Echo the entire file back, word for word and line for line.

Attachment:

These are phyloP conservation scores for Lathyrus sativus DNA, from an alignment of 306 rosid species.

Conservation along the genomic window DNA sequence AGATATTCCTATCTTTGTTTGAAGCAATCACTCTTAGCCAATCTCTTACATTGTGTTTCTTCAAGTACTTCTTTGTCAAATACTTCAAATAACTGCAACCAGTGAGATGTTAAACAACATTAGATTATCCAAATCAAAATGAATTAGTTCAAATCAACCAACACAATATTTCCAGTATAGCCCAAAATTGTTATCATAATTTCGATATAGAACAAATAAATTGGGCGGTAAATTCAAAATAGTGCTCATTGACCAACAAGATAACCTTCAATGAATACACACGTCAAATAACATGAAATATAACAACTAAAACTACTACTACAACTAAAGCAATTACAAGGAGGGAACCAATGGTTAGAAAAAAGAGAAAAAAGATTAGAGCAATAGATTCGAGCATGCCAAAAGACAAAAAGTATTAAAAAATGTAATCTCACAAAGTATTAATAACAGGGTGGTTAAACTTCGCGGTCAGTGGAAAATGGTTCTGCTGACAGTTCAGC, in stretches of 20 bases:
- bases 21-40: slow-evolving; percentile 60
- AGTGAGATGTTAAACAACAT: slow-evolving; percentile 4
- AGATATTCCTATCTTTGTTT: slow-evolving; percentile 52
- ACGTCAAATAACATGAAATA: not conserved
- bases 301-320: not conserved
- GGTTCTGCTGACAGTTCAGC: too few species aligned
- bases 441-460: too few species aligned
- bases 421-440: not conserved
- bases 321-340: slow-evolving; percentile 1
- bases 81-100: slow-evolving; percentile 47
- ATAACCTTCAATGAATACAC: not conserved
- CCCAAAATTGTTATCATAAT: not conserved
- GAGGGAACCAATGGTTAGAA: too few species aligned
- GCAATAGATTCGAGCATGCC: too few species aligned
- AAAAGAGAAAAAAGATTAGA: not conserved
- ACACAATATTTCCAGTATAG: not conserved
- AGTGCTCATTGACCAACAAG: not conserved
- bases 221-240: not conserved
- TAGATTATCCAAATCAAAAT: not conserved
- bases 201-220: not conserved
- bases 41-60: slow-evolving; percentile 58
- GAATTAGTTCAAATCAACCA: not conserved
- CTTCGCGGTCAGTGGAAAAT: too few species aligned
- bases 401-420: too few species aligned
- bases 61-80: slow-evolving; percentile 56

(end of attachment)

These are phyloP conservation scores for Lathyrus sativus DNA, from an alignment of 306 rosid species.

Conservation along the genomic window DNA sequence AGATATTCCTATCTTTGTTTGAAGCAATCACTCTTAGCCAATCTCTTACATTGTGTTTCTTCAAGTACTTCTTTGTCAAATACTTCAAATAACTGCAACCAGTGAGATGTTAAACAACATTAGATTATCCAAATCAAAATGAATTAGTTCAAATCAACCAACACAATATTTCCAGTATAGCCCAAAATTGTTATCATAATTTCGATATAGAACAAATAAATTGGGCGGTAAATTCAAAATAGTGCTCATTGACCAACAAGATAACCTTCAATGAATACACACGTCAAATAACATGAAATATAACAACTAAAACTACTACTACAACTAAAGCAATTACAAGGAGGGAACCAATGGTTAGAAAAAAGAGAAAAAAGATTAGAGCAATAGATTCGAGCATGCCAAAAGACAAAAAGTATTAAAAAATGTAATCTCACAAAGTATTAATAACAGGGTGGTTAAACTTCGCGGTCAGTGGAAAATGGTTCTGCTGACAGTTCAGC, in stretches of 20 bases:
- bases 21-40: slow-evolving; percentile 60
- AGTGAGATGTTAAACAACAT: slow-evolving; percentile 4
- AGATATTCCTATCTTTGTTT: slow-evolving; percentile 52
- ACGTCAAATAACATGAAATA: not conserved
- bases 301-320: not conserved
- GGTTCTGCTGACAGTTCAGC: too few species aligned
- bases 441-460: too few species aligned
- bases 421-440: not conserved
- bases 321-340: slow-evolving; percentile 1
- bases 81-100: slow-evolving; percentile 47
- ATAACCTTCAATGAATACAC: not conserved
- CCCAAAATTGTTATCATAAT: not conserved
- GAGGGAACCAATGGTTAGAA: too few species aligned
- GCAATAGATTCGAGCATGCC: too few species aligned
- AAAAGAGAAAAAAGATTAGA: not conserved
- ACACAATATTTCCAGTATAG: not conserved
- AGTGCTCATTGACCAACAAG: not conserved
- bases 221-240: not conserved
- TAGATTATCCAAATCAAAAT: not conserved
- bases 201-220: not conserved
- bases 41-60: slow-evolving; percentile 58
- GAATTAGTTCAAATCAACCA: not conserved
- CTTCGCGGTCAGTGGAAAAT: too few species aligned
- bases 401-420: too few species aligned
- bases 61-80: slow-evolving; percentile 56